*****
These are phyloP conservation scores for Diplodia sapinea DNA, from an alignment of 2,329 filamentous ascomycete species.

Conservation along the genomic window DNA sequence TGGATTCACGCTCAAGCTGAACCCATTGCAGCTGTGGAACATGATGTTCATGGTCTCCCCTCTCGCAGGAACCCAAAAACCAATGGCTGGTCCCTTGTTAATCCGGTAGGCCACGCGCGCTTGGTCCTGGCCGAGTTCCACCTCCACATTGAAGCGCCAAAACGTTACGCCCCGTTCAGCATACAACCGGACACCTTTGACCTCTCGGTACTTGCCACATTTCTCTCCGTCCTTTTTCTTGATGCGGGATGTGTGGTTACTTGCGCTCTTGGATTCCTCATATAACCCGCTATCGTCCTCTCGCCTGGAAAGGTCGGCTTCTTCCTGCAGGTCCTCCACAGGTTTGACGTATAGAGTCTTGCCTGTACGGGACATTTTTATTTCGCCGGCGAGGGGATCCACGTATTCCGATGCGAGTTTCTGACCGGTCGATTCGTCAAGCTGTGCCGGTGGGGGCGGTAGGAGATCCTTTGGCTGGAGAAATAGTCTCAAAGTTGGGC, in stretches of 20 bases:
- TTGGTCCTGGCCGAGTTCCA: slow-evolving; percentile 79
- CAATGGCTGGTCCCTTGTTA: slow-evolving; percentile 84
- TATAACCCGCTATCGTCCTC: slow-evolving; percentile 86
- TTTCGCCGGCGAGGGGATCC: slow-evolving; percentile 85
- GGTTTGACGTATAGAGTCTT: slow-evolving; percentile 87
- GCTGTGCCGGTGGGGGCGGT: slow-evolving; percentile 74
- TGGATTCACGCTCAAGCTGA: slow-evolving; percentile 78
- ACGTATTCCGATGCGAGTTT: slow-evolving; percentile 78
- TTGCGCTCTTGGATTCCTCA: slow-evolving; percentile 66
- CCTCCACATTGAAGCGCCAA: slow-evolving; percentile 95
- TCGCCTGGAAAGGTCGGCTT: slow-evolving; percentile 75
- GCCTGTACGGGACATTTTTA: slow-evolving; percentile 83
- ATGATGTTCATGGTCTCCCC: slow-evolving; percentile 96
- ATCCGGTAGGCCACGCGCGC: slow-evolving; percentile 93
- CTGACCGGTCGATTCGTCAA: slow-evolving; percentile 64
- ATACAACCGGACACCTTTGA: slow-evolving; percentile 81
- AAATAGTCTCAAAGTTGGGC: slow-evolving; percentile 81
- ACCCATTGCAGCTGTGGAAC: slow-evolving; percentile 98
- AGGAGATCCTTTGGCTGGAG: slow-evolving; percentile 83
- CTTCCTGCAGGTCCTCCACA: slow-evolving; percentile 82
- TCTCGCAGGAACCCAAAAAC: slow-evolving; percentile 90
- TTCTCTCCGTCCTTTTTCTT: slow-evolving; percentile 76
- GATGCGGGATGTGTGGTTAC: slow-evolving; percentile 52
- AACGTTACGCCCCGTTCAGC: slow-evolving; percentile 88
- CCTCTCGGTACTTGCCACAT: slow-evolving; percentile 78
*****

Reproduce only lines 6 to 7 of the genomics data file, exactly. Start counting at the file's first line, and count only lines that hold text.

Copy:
- TTTCGCCGGCGAGGGGATCC: slow-evolving; percentile 85
- GGTTTGACGTATAGAGTCTT: slow-evolving; percentile 87